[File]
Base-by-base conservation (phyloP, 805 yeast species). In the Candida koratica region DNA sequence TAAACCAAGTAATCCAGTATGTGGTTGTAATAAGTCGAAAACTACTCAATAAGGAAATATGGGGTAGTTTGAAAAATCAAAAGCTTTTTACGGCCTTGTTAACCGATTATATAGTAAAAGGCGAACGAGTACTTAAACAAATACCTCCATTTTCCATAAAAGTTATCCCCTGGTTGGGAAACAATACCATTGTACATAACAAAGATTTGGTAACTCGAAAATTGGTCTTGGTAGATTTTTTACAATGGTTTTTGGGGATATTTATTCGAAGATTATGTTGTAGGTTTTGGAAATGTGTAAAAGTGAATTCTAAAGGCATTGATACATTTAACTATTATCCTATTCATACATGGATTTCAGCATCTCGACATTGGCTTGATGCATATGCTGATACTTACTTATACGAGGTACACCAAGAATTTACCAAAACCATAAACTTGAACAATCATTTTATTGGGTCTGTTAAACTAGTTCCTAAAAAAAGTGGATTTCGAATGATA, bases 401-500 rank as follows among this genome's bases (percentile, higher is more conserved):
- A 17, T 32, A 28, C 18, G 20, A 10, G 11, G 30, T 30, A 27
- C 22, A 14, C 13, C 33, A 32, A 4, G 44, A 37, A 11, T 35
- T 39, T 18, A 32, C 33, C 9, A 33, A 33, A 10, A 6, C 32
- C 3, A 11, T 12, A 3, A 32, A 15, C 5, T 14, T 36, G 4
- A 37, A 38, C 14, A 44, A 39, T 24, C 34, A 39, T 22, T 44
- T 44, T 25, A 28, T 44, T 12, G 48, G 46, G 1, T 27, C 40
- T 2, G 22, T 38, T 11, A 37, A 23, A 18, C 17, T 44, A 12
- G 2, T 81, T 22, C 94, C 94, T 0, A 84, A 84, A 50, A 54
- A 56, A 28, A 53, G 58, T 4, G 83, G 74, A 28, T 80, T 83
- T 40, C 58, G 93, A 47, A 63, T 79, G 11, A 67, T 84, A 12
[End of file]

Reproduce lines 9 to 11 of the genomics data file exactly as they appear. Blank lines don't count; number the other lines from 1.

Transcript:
- G 2, T 81, T 22, C 94, C 94, T 0, A 84, A 84, A 50, A 54
- A 56, A 28, A 53, G 58, T 4, G 83, G 74, A 28, T 80, T 83
- T 40, C 58, G 93, A 47, A 63, T 79, G 11, A 67, T 84, A 12